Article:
Status: 25/09/2023, 18:03 p.m.
By: Martin Schullerus
Participants of the rally for forest protection and against gravel mining in the Lochhamer Schlag, here with (front from left) the two members of the state parliament of the Greens Christian Hierneis (Bund Naturschutz) and Florian Siekmann, Malwina Andrassy (Bund Naturschutz Würmtal-Nord), Martin Bauhof (Die Linke), Tobias Ruff (ÖDP state chairman), Herbert Stepp (Grünzug-Netzwerk Würmtal) and Matthias Stadler (CSU city councillor). © Michael Schönwälder
Around 400 citizens from Großhadern, Pasing and the Würmtal visited a rally against the planned gravel mining in the Lochhamer Schlag on Sunday. Several environmental protection groups had invited to the protest, including the Grünzug-Netzwerk Würmtal and the Würmtal local group of the Bund Naturschutz.
Gräfelfing – "Forest preservation instead of gravel mining in the Lochhamer Schlag" – this slogan stood above the meeting, which, according to the organizers, had shown that the citizens "do not allow their local recreation area to be dug up on their doorstep so easily". As reported, the Gräfelfinger company Glück has applied for an area of 11.4 hectares to be successively gravelled out in the Lochhamer Schlag - including simultaneous reforestation with higher-quality, climate-resistant forest.
According to Managing Director Markus Wahl, the company urgently needs supplies of raw materials, otherwise there is a threat of short-time work and hundreds of jobs are at risk. At the same time, many construction projects in the Würm Valley would also need gravel for concrete, which would otherwise have to be brought in from far away (we reported).
Opponents of gravel mining are now drawing hope from a recent decision by the Administrative Court, which found that a gravel extraction permit for the Planegg Douglas fir grove had been "presumably unlawful" and stopped it. "Now, the differences between the two locations are not that great. In both cases, it is a ban forest and a climate protection forest. The Lochhamer Schlag is also a regional green corridor and recreational forest of the highest category," says a press release from the rally organizers led by Malwina Andrassy from the Bund Naturschutz.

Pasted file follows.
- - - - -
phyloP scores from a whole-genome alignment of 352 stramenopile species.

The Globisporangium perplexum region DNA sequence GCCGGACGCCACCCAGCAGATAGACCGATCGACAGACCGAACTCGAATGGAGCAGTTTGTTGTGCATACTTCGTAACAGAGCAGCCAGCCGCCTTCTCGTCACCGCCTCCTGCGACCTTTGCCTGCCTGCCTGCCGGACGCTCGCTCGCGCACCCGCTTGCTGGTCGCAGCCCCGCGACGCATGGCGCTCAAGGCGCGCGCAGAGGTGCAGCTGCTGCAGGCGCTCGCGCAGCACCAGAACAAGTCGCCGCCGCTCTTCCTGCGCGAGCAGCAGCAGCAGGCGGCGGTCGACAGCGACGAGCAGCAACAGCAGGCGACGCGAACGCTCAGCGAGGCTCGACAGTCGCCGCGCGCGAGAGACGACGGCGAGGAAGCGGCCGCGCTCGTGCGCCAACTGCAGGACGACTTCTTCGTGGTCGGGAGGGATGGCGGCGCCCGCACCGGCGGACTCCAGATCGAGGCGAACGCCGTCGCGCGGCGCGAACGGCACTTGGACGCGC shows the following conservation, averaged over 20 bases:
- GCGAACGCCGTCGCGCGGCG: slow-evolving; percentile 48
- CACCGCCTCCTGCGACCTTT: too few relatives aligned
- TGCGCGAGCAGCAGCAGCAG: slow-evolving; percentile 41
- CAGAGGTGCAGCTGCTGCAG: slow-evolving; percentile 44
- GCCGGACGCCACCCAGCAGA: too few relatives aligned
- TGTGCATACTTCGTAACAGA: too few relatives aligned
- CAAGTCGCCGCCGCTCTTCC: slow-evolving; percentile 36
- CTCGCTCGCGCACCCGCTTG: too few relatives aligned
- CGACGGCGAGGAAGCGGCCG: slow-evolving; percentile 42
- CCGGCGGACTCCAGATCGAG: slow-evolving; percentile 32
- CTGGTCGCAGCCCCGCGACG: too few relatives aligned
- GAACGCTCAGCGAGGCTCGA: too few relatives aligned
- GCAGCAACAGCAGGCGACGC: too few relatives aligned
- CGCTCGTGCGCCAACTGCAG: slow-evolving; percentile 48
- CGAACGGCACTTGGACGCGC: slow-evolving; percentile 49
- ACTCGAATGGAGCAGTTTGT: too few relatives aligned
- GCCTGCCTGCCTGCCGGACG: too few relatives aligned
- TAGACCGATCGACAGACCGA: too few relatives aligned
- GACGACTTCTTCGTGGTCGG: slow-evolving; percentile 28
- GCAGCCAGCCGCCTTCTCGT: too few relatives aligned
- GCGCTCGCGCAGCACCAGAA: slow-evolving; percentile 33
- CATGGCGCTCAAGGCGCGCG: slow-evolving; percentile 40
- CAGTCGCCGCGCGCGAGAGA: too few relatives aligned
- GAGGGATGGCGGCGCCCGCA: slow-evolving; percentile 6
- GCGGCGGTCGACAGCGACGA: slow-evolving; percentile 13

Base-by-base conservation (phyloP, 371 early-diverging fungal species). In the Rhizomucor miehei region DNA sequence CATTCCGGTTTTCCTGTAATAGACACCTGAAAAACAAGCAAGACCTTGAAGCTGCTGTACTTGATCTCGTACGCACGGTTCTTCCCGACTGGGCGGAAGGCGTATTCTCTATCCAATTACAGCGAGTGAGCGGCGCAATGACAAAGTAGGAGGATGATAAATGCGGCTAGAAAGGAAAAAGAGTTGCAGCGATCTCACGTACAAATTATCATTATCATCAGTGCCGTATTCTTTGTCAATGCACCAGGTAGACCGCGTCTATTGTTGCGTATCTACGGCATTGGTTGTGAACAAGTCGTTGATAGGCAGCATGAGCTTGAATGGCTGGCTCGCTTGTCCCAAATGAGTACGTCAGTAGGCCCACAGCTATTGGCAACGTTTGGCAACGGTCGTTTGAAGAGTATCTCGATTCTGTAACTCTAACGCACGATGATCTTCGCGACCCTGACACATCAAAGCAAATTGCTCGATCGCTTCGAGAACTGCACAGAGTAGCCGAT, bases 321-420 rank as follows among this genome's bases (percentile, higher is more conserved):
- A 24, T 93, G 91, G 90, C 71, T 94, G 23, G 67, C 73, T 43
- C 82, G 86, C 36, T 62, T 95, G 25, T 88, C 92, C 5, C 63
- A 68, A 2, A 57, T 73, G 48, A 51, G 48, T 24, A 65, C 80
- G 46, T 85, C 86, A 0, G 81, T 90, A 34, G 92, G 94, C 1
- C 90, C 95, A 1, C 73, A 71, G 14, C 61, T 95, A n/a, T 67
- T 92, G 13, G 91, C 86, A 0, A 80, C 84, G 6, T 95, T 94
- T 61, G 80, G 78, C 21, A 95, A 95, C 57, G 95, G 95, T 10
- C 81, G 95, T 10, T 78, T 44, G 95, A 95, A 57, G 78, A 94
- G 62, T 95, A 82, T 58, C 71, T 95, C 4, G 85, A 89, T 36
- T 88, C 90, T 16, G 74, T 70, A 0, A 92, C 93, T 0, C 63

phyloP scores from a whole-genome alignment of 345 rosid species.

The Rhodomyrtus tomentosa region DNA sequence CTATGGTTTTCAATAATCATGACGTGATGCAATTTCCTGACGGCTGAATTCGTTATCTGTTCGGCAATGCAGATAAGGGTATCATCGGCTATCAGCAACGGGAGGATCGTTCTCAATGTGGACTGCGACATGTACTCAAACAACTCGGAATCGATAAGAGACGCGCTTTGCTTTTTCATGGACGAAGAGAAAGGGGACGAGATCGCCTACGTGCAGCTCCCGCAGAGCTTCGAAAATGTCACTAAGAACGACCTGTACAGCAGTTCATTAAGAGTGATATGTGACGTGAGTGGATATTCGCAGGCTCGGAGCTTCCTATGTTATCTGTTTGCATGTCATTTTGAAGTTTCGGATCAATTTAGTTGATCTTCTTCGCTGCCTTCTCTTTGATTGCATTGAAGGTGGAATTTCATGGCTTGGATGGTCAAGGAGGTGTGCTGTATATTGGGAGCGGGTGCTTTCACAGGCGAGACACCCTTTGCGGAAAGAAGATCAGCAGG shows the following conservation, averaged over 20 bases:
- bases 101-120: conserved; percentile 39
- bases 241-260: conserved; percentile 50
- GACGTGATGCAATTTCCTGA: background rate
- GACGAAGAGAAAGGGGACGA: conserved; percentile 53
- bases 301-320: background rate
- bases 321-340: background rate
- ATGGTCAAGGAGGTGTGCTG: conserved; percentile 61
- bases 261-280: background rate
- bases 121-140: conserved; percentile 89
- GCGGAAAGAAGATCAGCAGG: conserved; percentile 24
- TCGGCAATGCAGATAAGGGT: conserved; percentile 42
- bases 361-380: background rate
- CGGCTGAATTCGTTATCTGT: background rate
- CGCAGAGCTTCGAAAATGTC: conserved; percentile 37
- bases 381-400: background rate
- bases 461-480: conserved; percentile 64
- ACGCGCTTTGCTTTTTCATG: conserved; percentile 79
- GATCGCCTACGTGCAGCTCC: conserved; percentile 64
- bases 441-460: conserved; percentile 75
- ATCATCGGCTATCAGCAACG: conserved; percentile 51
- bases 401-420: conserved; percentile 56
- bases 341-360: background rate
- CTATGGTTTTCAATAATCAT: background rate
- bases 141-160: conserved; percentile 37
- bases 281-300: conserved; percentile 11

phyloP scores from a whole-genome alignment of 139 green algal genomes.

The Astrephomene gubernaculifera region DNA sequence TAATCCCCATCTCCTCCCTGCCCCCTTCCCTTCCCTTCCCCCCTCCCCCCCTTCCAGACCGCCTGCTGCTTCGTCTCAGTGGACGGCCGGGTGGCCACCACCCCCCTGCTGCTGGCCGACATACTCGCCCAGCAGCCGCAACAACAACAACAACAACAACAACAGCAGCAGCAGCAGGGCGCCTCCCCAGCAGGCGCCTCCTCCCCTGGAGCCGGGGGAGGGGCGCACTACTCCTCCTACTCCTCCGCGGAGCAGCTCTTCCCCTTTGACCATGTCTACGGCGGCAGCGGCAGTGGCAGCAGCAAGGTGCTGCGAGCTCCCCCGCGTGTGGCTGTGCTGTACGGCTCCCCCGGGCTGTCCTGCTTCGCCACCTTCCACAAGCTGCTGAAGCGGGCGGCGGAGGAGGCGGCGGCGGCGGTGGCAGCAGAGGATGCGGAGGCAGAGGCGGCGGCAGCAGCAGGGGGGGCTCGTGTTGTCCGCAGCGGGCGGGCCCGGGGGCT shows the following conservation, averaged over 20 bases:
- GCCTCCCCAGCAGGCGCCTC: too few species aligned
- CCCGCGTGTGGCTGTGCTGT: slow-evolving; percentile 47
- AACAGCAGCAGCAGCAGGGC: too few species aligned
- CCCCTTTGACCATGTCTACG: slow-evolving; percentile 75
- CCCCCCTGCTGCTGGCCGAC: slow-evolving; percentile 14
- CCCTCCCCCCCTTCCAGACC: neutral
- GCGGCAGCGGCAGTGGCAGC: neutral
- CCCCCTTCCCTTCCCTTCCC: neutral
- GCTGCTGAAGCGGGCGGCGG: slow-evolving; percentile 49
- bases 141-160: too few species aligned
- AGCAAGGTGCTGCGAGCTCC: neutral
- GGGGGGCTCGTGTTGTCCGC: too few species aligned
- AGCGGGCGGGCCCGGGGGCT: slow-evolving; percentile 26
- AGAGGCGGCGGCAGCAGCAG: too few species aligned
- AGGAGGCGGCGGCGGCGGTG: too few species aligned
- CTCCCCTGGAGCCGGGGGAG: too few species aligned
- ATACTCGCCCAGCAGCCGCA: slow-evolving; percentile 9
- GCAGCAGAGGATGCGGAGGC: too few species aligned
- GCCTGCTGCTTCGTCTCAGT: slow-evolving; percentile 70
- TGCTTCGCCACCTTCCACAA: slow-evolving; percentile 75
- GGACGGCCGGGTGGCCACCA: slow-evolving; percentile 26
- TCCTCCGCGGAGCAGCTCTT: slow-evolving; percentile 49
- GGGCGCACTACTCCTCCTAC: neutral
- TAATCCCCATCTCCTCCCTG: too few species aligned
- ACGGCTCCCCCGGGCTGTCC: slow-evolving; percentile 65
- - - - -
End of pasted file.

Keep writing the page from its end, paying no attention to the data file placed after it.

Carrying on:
And Green Corridor Network Chairman Herbert Stepp explained: "If the Douglas fir grove must not be excavated, then the Lochhamer Schlag certainly not. The district office should immediately reject the application."
Of course, it was "somewhat unfortunate" that clearing and gravel mining would take place in Gräfelfing, so that the district office would be responsible for the permit, while the main victims would live in Hadern and Blumenau – behind the city limits, according to Andrassy. Their influence is thus greatly reduced.
Representatives of several parties spoke out against gravel mining in the Lochhamer Schlag. Bavaria's Minister of Justice Georg Eisenreich (CSU), member of the state parliament for Munich-Hadern, was quoted at the rally by Matthias Stadler (CSU) as saying: "The Lochhamer Schlag is an important habitat for humans and animals – and it should stay that way. The CSU Hadern is in favour of preserving the Lochhamer Schlag as a forest and as an important local recreation area." Similar statements came from politicians from the Greens, the ÖDP and the Left Party.